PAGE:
In an interview in 2006 promoting his new show on Sirius Satellite Radio, Howard Stern posed this question on CNN’s Larry King Live: “Where do you get this much content for $12.95?” The answer – as I have come to find out – is nowhere else. Nowhere else today, either in your car or home, can you receive such an around-the-clock, diverse mixture of music, sports, talk radio and news. The same might be said about content offerings on XM Satellite Radio. However, a potential merger between the only two satellite radio providers, which is being discussed from
Main Street
to Wall Street, would destroy the diversity and choices millions of
consumers now enjoy.


Competition is good for consumers. That is a fact and it is especially true in satellite radio. Its consumers, totaling more than 13 million subscribers, now have a choice between the two providers. Existing subscribers also have some assurance that monthly subscription fees and service will remain competitive, driven by market differences among XM and Sirius in programming, features and price. Today, a subscriber can avoid Howard Stern and the Playboy Channel by choosing XM, although there might be equally undesirable choices on XM and some may prefer Sirius. Unfortunately, a monopoly provider resulting from the merger of XM and Sirius would put this consumer choice at risk, eliminating options in programming, eradicating consumer price competition and significantly diminishing the value of the consumer’s investment in receivers.


Nothing about the merger suggests that subscribers will continue to receive the benefits promised when they chose one provider over the other. Indeed, the final price for the total channel offerings of either Sirius or XM service is likely to increase after a merger, as monopoly power naturally leads to such a result.


In a merger, the total number of channels offered may be reduced, or current channels may disappear and be replaced by others. All of this would depend on the judgment of a monopolist, not necessarily on the preferences of the subscribers. Also, Wall Street investors are reveling in the potential revenue growth from this merger – an estimated $7 billion in cost savings – as they expect subscriber growth through subsidized bundles of service and receivers, as well as new, subsidized services.


In sum, satellite radio subscribers would be presented with take-it-or-leave-it choices that would result in eliminating access to individual customer-preferred programming or would force customers to pay additional fees for programming or services that they do not want. Predictably, Oprah Winfrey and Howard Stern respectively attract different fan bases to XM and Sirius. Should an Oprah fan with a multiyear XM subscription be expected to contribute to Howard Stern’s reported $800 million in compensation? The appeal of satellite radio – the freedom of choice and the freedom of expression Stern so adamantly and publicly fought for in radio – will likely disappear with a monopoly.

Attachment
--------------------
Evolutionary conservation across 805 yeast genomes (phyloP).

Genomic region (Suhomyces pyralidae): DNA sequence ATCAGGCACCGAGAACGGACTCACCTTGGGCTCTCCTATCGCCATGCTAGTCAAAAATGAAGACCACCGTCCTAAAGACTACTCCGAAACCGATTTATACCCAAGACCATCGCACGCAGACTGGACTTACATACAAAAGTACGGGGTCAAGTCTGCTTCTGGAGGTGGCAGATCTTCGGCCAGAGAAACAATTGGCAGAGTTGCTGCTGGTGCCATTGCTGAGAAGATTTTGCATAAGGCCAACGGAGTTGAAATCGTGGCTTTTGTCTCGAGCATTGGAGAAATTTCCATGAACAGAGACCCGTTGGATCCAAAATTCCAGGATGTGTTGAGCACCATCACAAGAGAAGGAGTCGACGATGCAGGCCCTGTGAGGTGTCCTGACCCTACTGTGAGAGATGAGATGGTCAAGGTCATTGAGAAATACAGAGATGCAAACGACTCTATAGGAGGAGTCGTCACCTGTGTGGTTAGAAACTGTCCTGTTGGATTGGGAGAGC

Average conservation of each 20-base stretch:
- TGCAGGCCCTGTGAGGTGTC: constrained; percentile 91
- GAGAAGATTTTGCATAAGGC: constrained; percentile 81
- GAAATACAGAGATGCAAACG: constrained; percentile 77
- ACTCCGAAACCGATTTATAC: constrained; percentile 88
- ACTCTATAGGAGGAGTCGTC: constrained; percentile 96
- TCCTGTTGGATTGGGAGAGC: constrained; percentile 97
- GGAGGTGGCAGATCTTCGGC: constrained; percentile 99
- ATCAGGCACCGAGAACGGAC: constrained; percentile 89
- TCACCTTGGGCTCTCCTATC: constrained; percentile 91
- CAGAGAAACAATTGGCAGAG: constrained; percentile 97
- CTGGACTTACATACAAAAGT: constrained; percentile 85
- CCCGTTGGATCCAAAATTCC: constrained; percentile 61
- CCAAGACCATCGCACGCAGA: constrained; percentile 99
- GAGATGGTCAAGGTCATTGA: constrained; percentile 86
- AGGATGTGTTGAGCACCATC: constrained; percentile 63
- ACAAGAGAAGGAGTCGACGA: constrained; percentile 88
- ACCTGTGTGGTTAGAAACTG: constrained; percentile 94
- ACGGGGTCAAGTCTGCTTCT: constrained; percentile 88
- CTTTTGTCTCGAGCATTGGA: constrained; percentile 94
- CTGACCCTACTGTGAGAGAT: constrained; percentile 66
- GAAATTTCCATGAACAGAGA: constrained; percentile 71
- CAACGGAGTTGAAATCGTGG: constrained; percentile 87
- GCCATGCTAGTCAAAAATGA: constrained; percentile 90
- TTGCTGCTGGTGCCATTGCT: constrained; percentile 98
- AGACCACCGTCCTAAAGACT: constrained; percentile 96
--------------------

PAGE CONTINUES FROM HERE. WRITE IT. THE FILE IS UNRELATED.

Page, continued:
The proposed merger is simply bad for consumers. Competition between the two service providers has kept downward pressure on equipment costs and subscription fees. All in all, current subscribers, like me, would have no choice but to continue with the service at the increased rate, or lose the value of the equipment investment.


Only time will tell if Sirius and XM actually pursue a merger. If investors have their way, however, a merger agreement is almost certain to happen within the next year. To be sure, analysts and investors have rushed to qualify FCC Chairman Kevin Martin’s recent confirmation that, in his opinion, there is currently a prohibition on one entity owning both satellite radio licenses.


While a merger presents its own complex problems, such as how to reconcile the different operating platforms and how to structure the merger itself, the prospects of monopoly power in one of the fastest growing radio services seems too attractive for investors and executives to avoid. If consumers are not properly represented over the coming months, the answer to Mr. Stern’s question may change from “nowhere else,” to “nowhere.”


To counter these potentially dim prospects facing subscribers of satellite radio, a group of concerned Sirius and XM subscribers have formed the Consumer Coalition for Competition in Satellite Radio (“C3SR”). Through the participation and support of subscribers and volunteers, C3SR-the only consumer group in existence today solely dedicated to advocating on behalf of satellite radio subscribers – is committed to opposing the creation of a monopoly in satellite radio, and ensuring continued consumer choice and competition.


Chris Reale is a cofounder of the Consumer Coalition for Competition in Satellite Radio and a second-year law student at